September 16, 2009
This years CEDIA EXPO was a blast, not necessarily because of all the cool new products on the show-floor but because it was held about 30 miles from my house. All kidding aside, given the overall downsizing of this years show I’m glad I didn’t have to shell out for airfare and a hotel. To give you an idea how much smaller this year’s show was I can break it down into time spent before feeling like I’d seen it all. In years past, it took at least until midway or late into the second day before I felt like I’d seen it all. This year I was satisfied and on my way back home well before the show ended on my first day.
That said, there were still plenty of cool things to see at this year’s show, even if they didn’t take up as much square footage as years prior. As I suspected 3D and digital downloads/distribution were both well represented, but the latter more so than I ever expected. Stepping into the main hall you immediately notice the gargantuan Crestron banner hovering over their massive booth. I know Crestron has always had large booths but given the fact that many others were downsizing, Crestron’s booth just seemed all the more massive.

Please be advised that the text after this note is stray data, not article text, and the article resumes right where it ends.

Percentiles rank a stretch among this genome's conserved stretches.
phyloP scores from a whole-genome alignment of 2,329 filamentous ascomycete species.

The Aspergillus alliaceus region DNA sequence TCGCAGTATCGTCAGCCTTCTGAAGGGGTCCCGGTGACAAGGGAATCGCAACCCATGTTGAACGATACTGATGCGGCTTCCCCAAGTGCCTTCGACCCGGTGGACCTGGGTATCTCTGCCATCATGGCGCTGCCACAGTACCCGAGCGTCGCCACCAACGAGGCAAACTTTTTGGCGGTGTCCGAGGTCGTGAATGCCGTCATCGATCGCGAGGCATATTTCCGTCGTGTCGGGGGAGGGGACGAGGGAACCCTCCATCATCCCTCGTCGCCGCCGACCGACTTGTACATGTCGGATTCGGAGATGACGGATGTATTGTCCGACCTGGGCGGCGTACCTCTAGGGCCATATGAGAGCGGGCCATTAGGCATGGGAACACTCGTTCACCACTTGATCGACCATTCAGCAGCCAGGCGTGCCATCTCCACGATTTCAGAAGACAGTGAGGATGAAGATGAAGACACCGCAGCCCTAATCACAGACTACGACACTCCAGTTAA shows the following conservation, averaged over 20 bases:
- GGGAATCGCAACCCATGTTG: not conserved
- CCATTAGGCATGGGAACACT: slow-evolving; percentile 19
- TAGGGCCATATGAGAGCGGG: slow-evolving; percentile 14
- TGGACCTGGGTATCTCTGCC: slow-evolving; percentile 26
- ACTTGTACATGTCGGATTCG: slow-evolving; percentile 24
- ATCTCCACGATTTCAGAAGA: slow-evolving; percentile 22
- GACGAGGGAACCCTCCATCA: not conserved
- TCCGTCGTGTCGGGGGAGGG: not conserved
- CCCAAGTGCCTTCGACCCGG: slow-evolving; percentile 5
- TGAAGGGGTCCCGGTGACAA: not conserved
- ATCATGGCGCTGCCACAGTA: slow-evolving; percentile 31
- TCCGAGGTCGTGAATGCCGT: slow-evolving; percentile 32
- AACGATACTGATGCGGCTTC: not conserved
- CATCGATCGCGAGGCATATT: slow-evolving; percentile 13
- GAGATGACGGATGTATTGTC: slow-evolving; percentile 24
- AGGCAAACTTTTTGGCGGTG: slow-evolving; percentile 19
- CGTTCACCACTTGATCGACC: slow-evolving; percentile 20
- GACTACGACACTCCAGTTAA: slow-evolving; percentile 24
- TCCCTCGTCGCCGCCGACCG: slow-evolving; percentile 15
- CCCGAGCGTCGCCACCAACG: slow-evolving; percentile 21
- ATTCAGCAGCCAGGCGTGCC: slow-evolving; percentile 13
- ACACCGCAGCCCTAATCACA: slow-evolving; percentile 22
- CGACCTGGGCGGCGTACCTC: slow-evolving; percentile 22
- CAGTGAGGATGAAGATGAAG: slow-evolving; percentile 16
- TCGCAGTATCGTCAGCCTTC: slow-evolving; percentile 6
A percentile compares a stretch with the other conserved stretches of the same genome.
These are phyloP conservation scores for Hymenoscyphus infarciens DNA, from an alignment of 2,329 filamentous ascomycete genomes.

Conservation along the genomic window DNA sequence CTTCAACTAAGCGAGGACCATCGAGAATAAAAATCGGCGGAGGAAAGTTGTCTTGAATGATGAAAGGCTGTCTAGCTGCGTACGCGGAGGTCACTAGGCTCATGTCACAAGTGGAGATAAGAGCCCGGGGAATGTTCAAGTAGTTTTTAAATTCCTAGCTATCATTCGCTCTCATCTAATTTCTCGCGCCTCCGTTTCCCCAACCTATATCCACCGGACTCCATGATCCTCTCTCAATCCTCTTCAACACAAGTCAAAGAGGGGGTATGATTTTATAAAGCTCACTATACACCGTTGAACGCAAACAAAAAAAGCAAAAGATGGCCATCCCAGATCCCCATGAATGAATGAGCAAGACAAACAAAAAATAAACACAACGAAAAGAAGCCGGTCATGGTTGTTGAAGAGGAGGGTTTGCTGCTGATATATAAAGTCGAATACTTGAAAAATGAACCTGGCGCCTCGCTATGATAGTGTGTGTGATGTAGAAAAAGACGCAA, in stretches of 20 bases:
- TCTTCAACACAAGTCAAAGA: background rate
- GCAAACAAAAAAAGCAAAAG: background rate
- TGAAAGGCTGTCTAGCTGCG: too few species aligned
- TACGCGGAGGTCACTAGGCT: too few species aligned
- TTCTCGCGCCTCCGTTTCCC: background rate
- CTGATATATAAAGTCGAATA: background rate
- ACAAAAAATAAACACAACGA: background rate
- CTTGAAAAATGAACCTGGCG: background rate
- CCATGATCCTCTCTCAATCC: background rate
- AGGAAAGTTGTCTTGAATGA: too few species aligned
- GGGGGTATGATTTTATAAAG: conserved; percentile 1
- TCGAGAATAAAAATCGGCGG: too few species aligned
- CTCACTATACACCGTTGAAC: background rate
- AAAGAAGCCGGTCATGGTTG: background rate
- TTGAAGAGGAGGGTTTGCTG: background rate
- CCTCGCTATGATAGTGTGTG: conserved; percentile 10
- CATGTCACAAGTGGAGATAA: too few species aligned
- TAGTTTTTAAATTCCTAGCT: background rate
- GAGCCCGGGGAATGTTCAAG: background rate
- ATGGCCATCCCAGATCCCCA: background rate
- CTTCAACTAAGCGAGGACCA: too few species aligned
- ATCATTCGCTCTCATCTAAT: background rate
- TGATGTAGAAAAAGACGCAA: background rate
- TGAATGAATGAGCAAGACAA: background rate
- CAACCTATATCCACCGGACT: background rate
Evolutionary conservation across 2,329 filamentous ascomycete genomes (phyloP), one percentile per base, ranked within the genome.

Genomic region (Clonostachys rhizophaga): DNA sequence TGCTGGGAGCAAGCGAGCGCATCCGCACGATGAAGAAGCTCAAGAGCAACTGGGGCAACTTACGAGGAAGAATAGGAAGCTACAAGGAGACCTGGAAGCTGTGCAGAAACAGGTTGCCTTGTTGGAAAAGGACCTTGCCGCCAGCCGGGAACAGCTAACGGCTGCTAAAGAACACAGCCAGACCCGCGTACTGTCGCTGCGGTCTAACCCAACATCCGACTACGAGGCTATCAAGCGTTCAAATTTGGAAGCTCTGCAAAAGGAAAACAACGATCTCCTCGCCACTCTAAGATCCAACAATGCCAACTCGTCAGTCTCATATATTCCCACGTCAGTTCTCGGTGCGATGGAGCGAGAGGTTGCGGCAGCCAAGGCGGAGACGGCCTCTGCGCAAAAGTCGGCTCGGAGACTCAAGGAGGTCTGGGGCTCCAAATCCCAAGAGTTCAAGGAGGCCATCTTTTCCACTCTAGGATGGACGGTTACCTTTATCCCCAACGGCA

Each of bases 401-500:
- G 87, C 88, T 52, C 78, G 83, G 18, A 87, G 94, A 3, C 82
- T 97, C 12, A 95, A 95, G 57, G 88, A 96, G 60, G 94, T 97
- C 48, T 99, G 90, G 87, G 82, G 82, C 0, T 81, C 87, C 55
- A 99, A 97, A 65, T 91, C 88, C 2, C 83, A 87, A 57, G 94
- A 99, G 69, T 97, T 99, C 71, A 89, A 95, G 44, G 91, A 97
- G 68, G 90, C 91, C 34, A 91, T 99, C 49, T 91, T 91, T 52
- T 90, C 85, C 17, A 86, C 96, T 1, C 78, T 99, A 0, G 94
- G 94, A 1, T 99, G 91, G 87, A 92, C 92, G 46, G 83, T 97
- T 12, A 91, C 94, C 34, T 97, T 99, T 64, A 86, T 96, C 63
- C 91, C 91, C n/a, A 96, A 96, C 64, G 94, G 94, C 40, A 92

To be honest; I really haven’t paid a lot of attention to Crestron in the last 24 months or so. They seemed to be in revision and refinement mode along with introducing a few distributed audio products but this year they were back with a vengeance. What’s this, a Crestron (ADC-200BR) 200 disc Blu-ray changer? Very cool, even if it is just a re-badged Sony. It shows they’re thinking about the entire chain. The piece of gear sitting next to that 200 disc changer was the real attraction however. The ADMS-BR (Intermedia Delivery System) was a knockout. We’re talking about a content delivery and management system with built-in Blu-ray/DVD player, support for multiple changers, CDs, MP3s, iTunes, Windows Media, Netflix, Amazon.com, YouTube, and I quote “virtually any other online source you desire”. The system does way more than I have time to delve into here. Be sure to check out some of the other specs on this “kitchen sink” via Crestron’s site.